Fasting 101

Painting in our home {by Auseklis Ozols}

In certain subsets of American culture right now, intermittent fasting—only consuming calories for 8 hours each day—is all the rage. I have friends who don’t eat any calories until 1pm. They drink black coffee all morning, and then eat whatever they want for eight hours and do it all over again the next day. They swear by the benefits—less inflammation, fewer achy and pains, a more regulated body weight.

I’m sure intermittent fasting is wonderful. But I am not breaking my dependence upon black tea with honey and almond milk as soon as I stumble into the kitchen in the morning any time soon.

A Weekly Fast

And yet I have taken up the practice of a weekly fast, and I feel a little bit like my intermittent fasting friends in that I want to sing its benefits and invite everyone I know to try it too. So please forgive me if I gush a little bit about this strange, ancient practice of intentionally denying myself food for a set period of time in order to connect with God.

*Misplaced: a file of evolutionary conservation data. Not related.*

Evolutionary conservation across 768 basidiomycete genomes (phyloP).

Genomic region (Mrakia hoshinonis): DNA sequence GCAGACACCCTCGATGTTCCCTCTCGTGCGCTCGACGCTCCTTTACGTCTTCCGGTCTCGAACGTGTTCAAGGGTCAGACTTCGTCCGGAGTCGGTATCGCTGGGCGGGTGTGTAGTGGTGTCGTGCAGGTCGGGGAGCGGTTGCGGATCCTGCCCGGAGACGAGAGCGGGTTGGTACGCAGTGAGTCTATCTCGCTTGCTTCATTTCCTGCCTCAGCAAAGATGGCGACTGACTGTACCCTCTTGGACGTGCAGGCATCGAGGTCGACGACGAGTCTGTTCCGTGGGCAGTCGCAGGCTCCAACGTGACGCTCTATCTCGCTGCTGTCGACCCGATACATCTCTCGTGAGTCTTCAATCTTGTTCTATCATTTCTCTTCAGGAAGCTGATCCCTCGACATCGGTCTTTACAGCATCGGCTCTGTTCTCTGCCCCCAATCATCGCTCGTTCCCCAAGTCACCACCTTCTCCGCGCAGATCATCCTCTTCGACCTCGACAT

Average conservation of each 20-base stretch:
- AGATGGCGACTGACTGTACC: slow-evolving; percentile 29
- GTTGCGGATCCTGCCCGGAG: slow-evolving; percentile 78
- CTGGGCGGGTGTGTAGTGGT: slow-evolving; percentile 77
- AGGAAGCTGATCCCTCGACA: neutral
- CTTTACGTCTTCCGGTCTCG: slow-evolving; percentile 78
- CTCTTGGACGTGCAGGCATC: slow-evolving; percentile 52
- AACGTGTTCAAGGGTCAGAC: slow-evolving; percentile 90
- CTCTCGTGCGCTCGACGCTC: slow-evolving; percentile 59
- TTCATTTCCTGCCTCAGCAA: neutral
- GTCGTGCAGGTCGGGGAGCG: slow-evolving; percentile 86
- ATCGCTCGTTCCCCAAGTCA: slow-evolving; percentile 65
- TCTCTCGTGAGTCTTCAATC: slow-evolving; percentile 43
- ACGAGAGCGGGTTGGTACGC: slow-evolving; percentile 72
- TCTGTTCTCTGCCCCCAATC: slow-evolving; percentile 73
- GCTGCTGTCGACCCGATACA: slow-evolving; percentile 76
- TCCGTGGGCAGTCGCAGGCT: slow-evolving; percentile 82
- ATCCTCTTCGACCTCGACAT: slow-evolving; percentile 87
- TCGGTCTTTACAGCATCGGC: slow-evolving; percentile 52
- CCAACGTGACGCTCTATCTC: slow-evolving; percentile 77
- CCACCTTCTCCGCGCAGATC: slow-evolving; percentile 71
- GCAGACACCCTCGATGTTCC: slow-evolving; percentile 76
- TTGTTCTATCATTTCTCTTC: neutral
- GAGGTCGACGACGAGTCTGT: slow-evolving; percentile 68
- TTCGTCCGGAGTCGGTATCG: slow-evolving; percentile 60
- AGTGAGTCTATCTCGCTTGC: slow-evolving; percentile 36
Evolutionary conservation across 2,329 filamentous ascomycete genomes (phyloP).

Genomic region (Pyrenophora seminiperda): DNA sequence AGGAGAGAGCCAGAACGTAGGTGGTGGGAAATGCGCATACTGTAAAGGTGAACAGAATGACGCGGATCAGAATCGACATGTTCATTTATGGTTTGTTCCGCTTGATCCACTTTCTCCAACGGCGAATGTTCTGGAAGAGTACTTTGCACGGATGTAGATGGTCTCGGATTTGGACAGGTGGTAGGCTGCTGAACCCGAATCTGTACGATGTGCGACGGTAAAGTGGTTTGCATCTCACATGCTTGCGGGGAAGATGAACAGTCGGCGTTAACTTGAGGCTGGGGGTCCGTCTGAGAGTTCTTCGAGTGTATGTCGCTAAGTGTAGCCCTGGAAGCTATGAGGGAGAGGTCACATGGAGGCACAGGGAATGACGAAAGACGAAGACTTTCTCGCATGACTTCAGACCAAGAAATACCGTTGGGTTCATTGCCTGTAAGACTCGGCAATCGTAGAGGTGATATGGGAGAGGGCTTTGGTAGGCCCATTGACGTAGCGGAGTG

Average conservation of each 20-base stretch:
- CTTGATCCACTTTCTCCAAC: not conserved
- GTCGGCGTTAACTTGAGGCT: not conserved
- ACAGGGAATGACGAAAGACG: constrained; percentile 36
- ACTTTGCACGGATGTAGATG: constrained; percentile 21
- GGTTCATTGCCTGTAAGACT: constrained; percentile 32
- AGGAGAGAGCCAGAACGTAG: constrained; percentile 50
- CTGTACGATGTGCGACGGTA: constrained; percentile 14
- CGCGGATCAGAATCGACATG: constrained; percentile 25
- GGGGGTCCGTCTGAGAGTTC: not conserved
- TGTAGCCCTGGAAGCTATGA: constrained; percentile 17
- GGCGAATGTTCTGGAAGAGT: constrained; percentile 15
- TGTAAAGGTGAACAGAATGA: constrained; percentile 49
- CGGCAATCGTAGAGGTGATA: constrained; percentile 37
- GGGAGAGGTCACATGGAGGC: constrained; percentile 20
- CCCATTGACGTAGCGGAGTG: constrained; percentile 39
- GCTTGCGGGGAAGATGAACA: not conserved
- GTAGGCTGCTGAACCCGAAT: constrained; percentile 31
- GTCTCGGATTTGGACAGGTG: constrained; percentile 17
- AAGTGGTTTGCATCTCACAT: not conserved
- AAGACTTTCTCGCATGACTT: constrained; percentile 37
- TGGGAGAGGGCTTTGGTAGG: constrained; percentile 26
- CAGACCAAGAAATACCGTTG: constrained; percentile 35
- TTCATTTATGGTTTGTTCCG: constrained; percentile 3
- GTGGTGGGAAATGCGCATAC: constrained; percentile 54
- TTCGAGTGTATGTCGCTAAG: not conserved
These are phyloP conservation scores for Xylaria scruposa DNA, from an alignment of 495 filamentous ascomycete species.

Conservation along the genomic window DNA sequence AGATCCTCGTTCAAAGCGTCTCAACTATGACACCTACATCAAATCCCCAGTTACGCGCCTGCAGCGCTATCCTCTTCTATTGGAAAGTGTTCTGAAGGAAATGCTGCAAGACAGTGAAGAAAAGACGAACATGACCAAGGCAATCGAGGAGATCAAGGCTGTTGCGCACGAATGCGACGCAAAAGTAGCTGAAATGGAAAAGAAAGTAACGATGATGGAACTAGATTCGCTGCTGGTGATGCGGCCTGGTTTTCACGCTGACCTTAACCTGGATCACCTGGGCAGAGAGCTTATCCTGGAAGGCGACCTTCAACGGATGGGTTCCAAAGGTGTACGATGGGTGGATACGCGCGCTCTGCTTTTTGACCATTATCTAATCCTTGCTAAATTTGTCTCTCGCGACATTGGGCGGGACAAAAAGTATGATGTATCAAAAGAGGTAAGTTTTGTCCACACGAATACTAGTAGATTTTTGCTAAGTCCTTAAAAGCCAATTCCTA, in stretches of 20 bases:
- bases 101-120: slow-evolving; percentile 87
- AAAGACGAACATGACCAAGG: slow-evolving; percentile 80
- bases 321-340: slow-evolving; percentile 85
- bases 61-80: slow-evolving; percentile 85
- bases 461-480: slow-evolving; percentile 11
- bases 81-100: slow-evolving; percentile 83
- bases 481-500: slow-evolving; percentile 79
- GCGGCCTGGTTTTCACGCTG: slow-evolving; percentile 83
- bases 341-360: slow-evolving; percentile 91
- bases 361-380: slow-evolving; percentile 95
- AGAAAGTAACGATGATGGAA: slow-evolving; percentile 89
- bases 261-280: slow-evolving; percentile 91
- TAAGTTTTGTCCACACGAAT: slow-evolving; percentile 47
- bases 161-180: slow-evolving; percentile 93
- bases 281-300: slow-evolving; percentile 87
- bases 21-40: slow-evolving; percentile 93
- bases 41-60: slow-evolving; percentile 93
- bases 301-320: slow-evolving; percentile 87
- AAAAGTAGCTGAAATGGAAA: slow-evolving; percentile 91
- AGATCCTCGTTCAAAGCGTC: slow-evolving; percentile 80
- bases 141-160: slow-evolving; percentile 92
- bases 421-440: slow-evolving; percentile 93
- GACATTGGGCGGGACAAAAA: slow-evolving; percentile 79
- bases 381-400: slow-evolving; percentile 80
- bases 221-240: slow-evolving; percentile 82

Nowhere in the Bible is fasting mandatory. It’s not one of the ten commandments. Jesus is even criticized for not fasting, which implies that it wasn’t a regular practice of his (even though there’s also that story of his 40-day fast at the beginning of his ministry…). But almost any Christian spiritual teacher (and many spiritual teachers from other religions too) will recommend it.

Fasting’s Promptings

The idea is that we intentionally abstain from something (traditionally food) for a set period of time. When we desire that thing, instead of satisfying the desire, we turn to God. Fasting heightens our awareness of our own neediness. It prompts us to pray. It reminds us that God offers us spiritual nourishment. It attunes us to God’s presence.

Over the course of the next six weeks of Lent, I’m going to be writing about fasting each week on Mondays. I’ll share some thoughts on why and how and with whom we fast. For today, I wanted to offer a little introduction to the practice of fasting for spiritual purposes. I know many of you have more knowledge in this area than I do, so please comment and share your thoughts and experiences too!


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Hi, I’m Amy Julia.

I write about faith, family, disability, and privilege.

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